My phone is an unrooted Samsung Galaxy S7 Edge running Oreo 8.0. Yesterday when removing bloatware from my phone, I accidentally uninstalled a system app using the adb command:

pm uninstall -k --user 0 

I suspect the culprit to be com.sec.factory.camera, as since that unfortunate event, the camera app crashes every time I try to launch it.

I tried reinstalling it using either of these two commands

pm install com.sec.factory.camera
pm install --user 0 com.sec.factory.camera

but they returned a "can't open non-file" error message.

I tried as well downloading the APK on my phone and installing it from Android, but at the end of the installation process, I got a "not installed application" message.

How to reinstall an uninstalled system app through ADB?

  • 1
    The app must still be there somewhere inside /system, so try finding its absolute location and installing from there.
    – Firelord
    Commented Jul 31, 2019 at 12:03

7 Answers 7


Technically, the command adb shell pm uninstall -k --user 0 <package_name> does not uninstall an app from the device. Instead, it just removes it from a user.

There are a couple of ways to get the removed app back to the user: one way is through an ADB shell with the command:

adb shell cmd package install-existing <package_name>

Or an extreme way would be through a factory reset of the device.

  • 1
    I get unkown command: install-existing Commented Sep 8, 2021 at 22:33
  • Depending on the OS/terminal, the command after adb shell and cmd might need to be enclosed with quotes.
    – Andrew T.
    Commented Sep 8, 2023 at 14:14

For those circumstances when install-existing solution is unavailable the dandan657's method works. But I've found an easier way to look for the location of the existing APK. In ADB shell type:

pm list packages -f -u | grep <package name>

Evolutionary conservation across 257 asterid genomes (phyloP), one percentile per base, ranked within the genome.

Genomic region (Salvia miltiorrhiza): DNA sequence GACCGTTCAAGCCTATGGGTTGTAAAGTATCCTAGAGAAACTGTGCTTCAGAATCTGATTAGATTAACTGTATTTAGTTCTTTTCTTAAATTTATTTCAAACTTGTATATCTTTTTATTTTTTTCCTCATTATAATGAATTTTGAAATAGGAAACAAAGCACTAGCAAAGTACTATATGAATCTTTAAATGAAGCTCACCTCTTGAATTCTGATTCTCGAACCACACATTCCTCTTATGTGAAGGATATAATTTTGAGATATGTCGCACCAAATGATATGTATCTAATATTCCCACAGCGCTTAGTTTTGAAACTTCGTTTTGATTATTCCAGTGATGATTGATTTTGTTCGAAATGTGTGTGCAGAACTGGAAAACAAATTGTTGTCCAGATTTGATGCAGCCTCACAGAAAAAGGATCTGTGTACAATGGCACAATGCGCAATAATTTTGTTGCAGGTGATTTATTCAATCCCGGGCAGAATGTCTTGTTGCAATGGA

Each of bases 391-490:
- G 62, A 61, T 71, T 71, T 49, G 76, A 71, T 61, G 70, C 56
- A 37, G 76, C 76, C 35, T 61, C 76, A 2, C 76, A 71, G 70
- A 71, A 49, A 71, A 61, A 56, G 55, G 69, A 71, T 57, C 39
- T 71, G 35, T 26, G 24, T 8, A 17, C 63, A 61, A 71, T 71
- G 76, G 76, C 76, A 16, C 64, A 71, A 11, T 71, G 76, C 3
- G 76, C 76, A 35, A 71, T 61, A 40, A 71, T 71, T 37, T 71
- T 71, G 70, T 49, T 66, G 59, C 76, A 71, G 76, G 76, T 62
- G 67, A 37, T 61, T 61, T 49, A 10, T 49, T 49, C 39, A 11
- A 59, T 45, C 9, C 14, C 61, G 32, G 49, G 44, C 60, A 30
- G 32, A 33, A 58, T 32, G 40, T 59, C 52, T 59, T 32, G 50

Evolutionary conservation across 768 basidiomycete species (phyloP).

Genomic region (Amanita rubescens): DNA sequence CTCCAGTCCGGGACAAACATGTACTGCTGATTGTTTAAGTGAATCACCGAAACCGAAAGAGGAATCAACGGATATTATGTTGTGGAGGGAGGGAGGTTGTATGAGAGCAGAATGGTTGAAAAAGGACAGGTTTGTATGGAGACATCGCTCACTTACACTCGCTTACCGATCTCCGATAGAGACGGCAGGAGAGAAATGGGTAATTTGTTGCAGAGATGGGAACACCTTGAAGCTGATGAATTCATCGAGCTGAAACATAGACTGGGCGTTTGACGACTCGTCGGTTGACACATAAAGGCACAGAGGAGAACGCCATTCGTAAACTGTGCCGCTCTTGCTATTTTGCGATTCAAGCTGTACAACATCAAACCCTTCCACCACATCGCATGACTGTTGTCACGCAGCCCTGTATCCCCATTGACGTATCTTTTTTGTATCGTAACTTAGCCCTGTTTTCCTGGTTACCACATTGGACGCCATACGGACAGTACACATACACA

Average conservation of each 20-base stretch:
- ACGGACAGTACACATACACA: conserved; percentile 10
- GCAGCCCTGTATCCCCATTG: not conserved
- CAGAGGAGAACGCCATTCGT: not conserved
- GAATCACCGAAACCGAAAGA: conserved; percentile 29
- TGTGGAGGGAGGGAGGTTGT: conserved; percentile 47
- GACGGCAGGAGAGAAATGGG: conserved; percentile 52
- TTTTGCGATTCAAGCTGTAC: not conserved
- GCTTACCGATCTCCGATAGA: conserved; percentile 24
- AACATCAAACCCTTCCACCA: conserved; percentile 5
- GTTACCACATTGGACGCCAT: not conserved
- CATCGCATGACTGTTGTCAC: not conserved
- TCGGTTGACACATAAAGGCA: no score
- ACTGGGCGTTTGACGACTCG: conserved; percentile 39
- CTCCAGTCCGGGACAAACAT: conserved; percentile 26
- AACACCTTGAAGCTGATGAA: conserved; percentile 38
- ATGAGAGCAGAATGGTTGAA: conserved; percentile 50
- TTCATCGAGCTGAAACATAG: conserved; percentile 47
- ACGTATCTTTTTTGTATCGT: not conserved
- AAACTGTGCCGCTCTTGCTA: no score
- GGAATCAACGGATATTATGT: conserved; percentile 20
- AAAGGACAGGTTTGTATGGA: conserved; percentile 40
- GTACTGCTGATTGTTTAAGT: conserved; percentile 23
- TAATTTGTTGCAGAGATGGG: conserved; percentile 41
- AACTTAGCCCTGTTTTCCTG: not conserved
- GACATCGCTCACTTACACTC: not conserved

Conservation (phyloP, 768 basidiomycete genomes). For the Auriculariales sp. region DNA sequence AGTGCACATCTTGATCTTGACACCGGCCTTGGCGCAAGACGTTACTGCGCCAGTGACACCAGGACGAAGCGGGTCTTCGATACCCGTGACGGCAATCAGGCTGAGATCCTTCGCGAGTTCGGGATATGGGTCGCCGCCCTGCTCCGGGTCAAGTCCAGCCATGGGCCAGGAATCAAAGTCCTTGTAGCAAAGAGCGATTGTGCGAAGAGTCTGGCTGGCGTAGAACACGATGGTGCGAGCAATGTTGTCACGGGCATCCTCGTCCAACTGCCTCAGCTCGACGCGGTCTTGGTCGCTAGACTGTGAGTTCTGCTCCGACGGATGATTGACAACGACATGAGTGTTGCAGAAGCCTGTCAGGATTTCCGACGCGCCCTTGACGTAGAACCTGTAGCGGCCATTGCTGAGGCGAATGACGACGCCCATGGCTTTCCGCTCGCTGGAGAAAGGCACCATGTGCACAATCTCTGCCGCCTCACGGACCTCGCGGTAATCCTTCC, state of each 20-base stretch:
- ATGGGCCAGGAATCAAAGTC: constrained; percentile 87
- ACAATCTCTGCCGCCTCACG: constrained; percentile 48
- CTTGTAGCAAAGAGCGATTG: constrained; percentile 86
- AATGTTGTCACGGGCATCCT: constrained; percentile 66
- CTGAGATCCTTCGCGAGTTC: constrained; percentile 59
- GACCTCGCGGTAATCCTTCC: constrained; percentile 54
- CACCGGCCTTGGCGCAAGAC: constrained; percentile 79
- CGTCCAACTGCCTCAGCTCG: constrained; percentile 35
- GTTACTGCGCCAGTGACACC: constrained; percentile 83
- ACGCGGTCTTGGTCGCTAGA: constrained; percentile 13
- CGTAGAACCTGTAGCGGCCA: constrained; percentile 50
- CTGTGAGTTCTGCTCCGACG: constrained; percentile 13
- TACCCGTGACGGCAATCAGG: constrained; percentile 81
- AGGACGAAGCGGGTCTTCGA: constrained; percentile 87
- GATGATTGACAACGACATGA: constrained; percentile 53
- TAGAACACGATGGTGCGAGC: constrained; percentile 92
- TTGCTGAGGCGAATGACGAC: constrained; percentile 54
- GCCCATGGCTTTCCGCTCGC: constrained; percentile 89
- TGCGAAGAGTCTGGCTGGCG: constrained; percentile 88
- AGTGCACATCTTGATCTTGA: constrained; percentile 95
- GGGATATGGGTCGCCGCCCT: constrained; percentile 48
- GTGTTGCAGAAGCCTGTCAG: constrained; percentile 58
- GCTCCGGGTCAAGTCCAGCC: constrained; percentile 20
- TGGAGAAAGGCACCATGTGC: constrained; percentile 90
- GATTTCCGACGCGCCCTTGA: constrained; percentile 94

You will get the result in this format:

package:<full path to the apk>=<package name>



These are the useful optional parameters that pm list packages command accepts:

-f: See their associated file.
-d: Filter to only show disabled packages.
-e: Filter to only show enabled packages.
-s: Filter to only show system packages.
-3: Filter to only show third party packages.
-i: See the installer for the packages.
-u: Also include uninstalled packages.
--user <USER_ID>: The user space to query.

Tip: Using the above it might be a good idea to have variously filtered package lists saved for the future reference.

Reference: https://android-doc.github.io/tools/help/shell.html#pm


I uninstalled the package com.google.android.partnersetup when I was going to uninstall other app. I couldn't recover it with Bo Lawson's method. Instead, I found this way:

pm dump com.google.android.partnersetup | grep Path    

This gives us some paths. One of them is the one I'm going to use:

Finally, I install the app which is in that direction. The app has the same name of the app folder, with ".apk" at the end:

pm install -r --user 0 /system/priv-app/GooglePartnerSetup/GooglePartnerSetup.apk

I hope this helps, but I don't know what exactly does this do.

My source: comment from Mac23.


My way

  1. Install Solid Explorer
  2. Open Settings
  3. Enable Root Storage
  4. Back to main
  5. Open hamburger menu
  6. Select root
  7. Go to system
  8. Go to app
  9. Search your app
  10. Install it

Bo Lawson's answer has worked perfectly and is the best answer for those without root access, this is what I did:

Install the app again by:

adb shell cmd package install-existing <package-name>

Then uninstall it by:

adb shell pm uninstall <package-name>

Then install the app or its update from Google Play or from your browser.


I had the same problem with my Android 6 phone. On Android 6, the adb shell cmd ... commands are not available.

I fixed it the following way (needs root or custom recovery with full file system access):

  1. Locate the APK file of the deleted package in the /system/priv-app folder
  2. Move the APK file to a different location (e.g. /data/app)
  3. Reboot phone
  4. Move the APK file back to its original location
  5. Reboot phone

I hope this can help others who also don't have Android 7 or newer.


I accidentally uninstalled the default file manager and then was unable to set shared dirs for new apps and other essential functions.

Once I found out the package name included documentsui, searching for that in App Manager (free, available on F-Droid) allowed me to just click a greyed-out listing, where it then asked me whether I wanted to reinstall it. Full functionality restored.

Hope that helps someone.

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    – Community Bot
    Commented Sep 7, 2023 at 21:05

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